A conversation between Thierry Goldberg Gallery and Igor Moritz
Thierry Goldberg: Your practice is primarily portrait-based. Why do you gravitate towards portraits in your work?
Igor Moritz: By painting the other we get direct access to the spectrum of emotions that confront us with what it is to be human. We are faced with joy, fear, love, doubt, desire, uncertainty, anticipation as well the unpreventable passing of time.
TG: Who are the people you portray in your portraits?
IM: They are my friends, family, my girlfriend as well as myself. If I spend enough time with anyone, there is a very good chance they will end up in my work. I almost treat it like a diary, marking people, time, and place.
TG: Do you paint from memory, from photographs, or from life?
IM: I draw and paint from life, or at least I always begin like that. I need someone's presence much more than just an image. I like to be able to see something from multiple angles, moving, with changing light.
The coloured pencil drawings are made in very intimate, domestic settings, I can work quietly without disturbing the current ambience of the people and place.
It's important for me to try and recreate this atmosphere when people come to sit for me in the studio. I want them to forget they are being painted, come to talk, have a drink.
TG: You have included one self-portrait in the show. Can you tell me how this one relates to your other portraits and how self-portraits factor into your practice?
IM: I think the self-portrait is a perfect way to depict time. I have also always loved how in the work of Rembrandt or Picasso, it was possible to map out their whole life, changes in self-perception, and painting technique using their self-portraits.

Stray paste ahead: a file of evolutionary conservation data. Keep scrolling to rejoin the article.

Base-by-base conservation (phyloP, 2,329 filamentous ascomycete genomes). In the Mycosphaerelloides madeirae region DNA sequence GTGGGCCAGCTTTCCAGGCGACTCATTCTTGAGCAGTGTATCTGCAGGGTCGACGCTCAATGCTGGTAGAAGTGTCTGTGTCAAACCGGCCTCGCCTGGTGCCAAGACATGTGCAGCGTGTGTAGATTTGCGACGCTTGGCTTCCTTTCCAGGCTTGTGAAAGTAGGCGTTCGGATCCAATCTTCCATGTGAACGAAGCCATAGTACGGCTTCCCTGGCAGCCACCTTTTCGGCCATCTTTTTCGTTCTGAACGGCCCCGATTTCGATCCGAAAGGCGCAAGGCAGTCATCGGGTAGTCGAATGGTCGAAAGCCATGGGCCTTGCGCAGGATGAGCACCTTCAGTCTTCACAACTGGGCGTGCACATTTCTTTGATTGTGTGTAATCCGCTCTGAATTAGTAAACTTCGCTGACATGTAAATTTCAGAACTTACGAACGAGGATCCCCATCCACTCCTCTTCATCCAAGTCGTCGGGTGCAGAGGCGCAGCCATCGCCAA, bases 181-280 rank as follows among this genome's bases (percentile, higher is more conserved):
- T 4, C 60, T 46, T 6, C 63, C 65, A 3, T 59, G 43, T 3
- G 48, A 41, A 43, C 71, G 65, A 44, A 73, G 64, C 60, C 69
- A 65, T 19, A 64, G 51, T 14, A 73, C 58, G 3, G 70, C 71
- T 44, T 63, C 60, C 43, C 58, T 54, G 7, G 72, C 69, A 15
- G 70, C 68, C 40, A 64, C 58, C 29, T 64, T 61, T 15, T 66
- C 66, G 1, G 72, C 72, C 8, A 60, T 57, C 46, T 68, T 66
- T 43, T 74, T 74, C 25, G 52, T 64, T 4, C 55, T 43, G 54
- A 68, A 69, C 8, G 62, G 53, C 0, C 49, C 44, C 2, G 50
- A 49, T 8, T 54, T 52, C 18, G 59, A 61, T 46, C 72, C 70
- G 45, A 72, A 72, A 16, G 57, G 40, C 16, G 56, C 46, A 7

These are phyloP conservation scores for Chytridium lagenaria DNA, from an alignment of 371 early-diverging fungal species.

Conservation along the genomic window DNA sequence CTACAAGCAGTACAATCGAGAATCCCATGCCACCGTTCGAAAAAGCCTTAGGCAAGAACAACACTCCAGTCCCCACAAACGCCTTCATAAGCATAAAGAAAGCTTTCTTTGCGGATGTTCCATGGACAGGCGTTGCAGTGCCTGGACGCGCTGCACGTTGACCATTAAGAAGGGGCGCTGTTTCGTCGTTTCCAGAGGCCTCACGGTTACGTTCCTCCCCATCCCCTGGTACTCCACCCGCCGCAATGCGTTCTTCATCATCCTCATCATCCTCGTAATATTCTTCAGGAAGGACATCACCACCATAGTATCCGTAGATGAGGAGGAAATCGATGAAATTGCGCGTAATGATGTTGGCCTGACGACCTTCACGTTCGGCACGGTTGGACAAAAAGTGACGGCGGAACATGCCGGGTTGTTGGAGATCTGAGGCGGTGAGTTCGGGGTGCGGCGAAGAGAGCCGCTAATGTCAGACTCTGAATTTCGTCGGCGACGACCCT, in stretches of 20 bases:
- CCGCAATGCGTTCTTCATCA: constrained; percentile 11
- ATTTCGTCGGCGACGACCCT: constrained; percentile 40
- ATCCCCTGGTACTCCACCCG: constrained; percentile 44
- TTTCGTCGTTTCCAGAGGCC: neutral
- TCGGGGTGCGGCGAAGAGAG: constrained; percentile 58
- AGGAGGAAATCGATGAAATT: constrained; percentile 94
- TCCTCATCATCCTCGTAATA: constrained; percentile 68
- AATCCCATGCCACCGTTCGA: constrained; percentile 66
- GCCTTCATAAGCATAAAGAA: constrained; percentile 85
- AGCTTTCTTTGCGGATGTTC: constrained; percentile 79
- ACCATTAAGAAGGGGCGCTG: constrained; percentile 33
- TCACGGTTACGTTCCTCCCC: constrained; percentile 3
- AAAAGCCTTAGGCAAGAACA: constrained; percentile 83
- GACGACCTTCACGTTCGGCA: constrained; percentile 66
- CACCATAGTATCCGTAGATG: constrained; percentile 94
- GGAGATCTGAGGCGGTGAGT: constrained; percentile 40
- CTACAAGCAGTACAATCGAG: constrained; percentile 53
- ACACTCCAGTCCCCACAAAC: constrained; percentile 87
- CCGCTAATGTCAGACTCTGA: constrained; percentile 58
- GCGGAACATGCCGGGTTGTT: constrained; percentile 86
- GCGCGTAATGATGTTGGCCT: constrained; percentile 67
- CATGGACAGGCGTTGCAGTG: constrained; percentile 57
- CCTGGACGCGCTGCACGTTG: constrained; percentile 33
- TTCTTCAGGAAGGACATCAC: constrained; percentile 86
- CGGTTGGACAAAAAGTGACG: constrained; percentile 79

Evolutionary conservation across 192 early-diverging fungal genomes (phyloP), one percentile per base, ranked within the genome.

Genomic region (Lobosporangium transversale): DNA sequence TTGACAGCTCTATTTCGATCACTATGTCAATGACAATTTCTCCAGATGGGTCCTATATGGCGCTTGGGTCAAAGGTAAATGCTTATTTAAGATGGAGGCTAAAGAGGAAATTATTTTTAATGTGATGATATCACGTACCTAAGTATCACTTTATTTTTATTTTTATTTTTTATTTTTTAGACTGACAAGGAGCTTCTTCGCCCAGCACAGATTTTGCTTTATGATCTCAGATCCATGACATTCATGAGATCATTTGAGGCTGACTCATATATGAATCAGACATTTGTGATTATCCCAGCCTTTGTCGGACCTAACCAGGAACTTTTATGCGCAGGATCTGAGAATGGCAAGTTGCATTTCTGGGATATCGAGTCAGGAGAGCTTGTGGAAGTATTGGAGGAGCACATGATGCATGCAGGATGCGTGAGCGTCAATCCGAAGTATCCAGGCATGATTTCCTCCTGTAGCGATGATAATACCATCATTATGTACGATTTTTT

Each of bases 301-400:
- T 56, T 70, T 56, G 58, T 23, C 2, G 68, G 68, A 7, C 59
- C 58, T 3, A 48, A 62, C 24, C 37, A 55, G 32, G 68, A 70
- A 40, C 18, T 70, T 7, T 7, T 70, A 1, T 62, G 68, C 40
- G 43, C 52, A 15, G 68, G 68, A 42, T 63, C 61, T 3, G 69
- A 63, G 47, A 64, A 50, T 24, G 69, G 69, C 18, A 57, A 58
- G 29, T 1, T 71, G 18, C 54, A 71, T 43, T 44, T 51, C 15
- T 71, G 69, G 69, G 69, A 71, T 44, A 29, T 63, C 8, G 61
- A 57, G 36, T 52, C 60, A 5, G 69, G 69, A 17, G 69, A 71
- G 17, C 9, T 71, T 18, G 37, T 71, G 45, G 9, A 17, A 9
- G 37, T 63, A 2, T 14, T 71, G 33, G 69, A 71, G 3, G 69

TG: It is compelling how you cycle back to the same subjects (and yourself in your self-portraits). How do you think this impacts your work?
IM: I am really fascinated by the constantly changing nature of peoples faces. Not only by emotion or aging, but also by the mere knowledge of them. I think by painting people over and over again, we get to explore the relationship between time, knowledge and perception.
TG: Do your works contribute to the way you view those around you and even yourself? Both physically and emotionally?
IM: The first visual impression we have of someone, tends to end up as a bland caricature of what we get to see after years of looking at someone's face. Emotionally, it helps me to ground certain ephemeral moments into a set place, in ways to separate them from time.
TG: What are the settings your portraits are in? Are they real life settings or imagined worlds?
IM: Some of the paintings are set outdoors some indoors, but all the places are in some way connected to reality. I'm interested in the identities of places, and the interaction between that and the people who find themselves in them. How the inner and outer world interact and collide.
A couple of paintings are set in by Regents Canal in East London. Which interests me for its free yet moody atmosphere full of visual contrasts. A place puzzled with Narrowboats painted in the most vivid and joyful colours in the ‘Roses and Castles’ folk style, set off against the rather bleak industrial architecture of Hackney Wick.
TG: Do you think your color choice reflects your subjects and settings, and if so, how?
IM: The combinations of colours I use are all soaked up from my surrounding environments. Therefore the light, architecture, fashion, and even the billboards all play a huge role in my colour choices. So in that way paintings made in the winter in England will feel very different to the ones I made in the south of France this spring. However, I don't select them for their intrinsic emotional qualities or even by the symbolism of any particular colour. My main goal is to create an inner drama of harmony and tension, that would make sure the painting has the right soul.
TG: Do you think Covid-19 has impacted your choice of colors and your practice?
IM: I think all the things happening in my life, usually find a way to leak into the work. The figures find themselves in empty streets or isolated in rooms. However, I think more banal things, like what I’m wearing, play a bigger role for my colour choices, much more than what's currently happening in the world.